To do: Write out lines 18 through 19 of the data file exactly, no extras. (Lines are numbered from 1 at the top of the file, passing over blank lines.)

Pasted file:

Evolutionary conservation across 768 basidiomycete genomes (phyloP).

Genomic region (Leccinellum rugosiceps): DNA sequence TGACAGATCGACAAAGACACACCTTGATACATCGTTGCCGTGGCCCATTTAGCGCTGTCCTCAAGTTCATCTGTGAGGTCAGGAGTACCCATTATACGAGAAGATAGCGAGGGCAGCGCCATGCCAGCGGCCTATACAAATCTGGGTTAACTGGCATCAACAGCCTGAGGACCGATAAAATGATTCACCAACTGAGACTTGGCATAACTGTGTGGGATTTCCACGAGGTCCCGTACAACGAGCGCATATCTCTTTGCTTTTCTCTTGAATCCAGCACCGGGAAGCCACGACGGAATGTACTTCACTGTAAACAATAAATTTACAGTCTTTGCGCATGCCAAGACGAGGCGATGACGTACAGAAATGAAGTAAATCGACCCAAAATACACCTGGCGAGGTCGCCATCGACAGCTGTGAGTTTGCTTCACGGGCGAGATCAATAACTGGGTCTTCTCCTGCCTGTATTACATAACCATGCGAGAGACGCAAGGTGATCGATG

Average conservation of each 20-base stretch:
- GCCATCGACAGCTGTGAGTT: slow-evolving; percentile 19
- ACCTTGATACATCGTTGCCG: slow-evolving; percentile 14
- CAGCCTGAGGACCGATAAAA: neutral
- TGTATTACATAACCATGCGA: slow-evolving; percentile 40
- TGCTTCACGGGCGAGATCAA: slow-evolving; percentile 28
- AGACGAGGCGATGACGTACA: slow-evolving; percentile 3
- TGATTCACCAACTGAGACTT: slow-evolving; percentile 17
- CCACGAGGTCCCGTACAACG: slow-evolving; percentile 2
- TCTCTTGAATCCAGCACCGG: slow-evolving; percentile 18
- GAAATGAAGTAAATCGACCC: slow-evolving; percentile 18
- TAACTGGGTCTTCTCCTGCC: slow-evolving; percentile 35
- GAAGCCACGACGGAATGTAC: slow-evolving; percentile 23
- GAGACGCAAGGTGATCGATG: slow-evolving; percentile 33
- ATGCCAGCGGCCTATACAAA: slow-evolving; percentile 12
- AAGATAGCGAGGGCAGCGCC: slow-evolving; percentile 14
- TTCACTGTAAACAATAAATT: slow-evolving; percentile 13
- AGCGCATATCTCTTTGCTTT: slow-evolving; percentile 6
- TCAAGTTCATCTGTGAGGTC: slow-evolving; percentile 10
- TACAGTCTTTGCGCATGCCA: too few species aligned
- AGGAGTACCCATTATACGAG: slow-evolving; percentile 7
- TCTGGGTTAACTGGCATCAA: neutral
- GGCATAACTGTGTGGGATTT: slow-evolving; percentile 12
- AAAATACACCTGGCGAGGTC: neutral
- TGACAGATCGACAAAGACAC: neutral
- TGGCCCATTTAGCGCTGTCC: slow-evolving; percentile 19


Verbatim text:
- AAGATAGCGAGGGCAGCGCC: slow-evolving; percentile 14
- TTCACTGTAAACAATAAATT: slow-evolving; percentile 13